My hull paint was in bad shape. From conversations with the previous owner I estimated it had been at least thirty years since it was last repainted, likely with Awlgrip, and it was starting to look pretty bad. In several places, particularly on the transom, the paint had failed completely exposing what I would learn was the original green gelcoat. I considered having one of the local shops paint it professionally, but the estimates were sky high, and it would mean interrupting other projects to move the boat to another facility. I also considered a “touch up” strategy on just the spots that really needed it, but quickly concluded this would only delay the inevitable and look terrible. Since the boat was already out of the water and the toerails were removed, this was the best time to repaint the hull for the long term.
Meanwhile, I was hearing good things about a new product called Alexseal. Andy Miller at Boatworks Today had been doing a series of videos using Alexseal paint with amazing results. It purported to provide the best attributes of both Awlgrip and Awlcraft: a paint that could be brushed, rolled or sprayed, and could be easily repaired down the line. Furthermore, Alexseal had just released a rolling additive that allowed the topcoat to simply be rolled on with no tipping. Based largely on Andy’s videos and advice, I decided to go the DIY route and paint the hull myself with Alexseal.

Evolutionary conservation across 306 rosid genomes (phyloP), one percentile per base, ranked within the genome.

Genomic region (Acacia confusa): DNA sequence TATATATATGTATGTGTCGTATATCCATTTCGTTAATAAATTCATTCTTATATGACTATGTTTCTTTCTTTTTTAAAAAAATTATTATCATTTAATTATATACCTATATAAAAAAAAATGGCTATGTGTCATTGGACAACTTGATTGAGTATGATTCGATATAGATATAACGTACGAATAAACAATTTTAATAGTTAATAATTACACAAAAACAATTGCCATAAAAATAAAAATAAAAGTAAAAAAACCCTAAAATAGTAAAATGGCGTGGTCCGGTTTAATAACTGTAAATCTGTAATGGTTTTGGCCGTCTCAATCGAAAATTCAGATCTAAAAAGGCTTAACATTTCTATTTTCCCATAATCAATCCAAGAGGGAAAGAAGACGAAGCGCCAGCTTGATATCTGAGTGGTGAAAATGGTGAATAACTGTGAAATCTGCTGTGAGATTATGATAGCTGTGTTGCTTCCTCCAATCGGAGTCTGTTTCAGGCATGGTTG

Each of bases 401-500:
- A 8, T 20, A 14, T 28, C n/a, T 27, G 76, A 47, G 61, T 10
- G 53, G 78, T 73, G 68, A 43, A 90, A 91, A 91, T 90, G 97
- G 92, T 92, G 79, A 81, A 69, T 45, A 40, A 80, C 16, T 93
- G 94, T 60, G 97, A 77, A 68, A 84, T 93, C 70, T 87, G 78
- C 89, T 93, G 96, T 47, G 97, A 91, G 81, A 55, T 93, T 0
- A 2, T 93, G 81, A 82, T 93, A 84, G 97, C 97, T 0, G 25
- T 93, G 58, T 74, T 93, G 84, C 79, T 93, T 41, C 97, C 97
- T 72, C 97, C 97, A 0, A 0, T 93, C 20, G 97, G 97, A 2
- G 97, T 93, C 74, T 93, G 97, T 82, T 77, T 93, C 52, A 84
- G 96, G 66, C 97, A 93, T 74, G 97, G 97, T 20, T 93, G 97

Initially, I had hoped that I could simply sand and repair the dozen or so areas where the last paint job had failed and paint over the previous paint job. I quickly concluded this was highly risky. As I explored the hull with a paint scraper, I found no end to areas where the previous paint was easily chipped away, exposing the gelcoat beneath, which itself had numerous pin holes and other issues needing repair. Relucantly, I decided to strip the entire hull above the waterline back to the gelcoat, fix the underlying issues, fair the hull, prime and paint. In for a penny in for a pound as they say! Thus, this project was as much a hull renovation as it was a paint job.
This is the first time I’d attempted a project of this kind or scale. I began in earnest in mid-August 2020, and applied the final topcoast just after July 4th, 2021. Most of the work was done on weekends, and if I could have worked “full time” it would have obviously been completed much faster. But either way it amounted to a significant amount of time, most of which was spent sanding something: the old paint job, fairing compound, primer, topcoat, or something else.
Before diving into the project log I want to thank Andy Miller at Boatworks Today along with Sonny Lacey at Coldwater Industrial Design for their sage advice and constant encouragement. There’s no way I could have finished this project without these guys.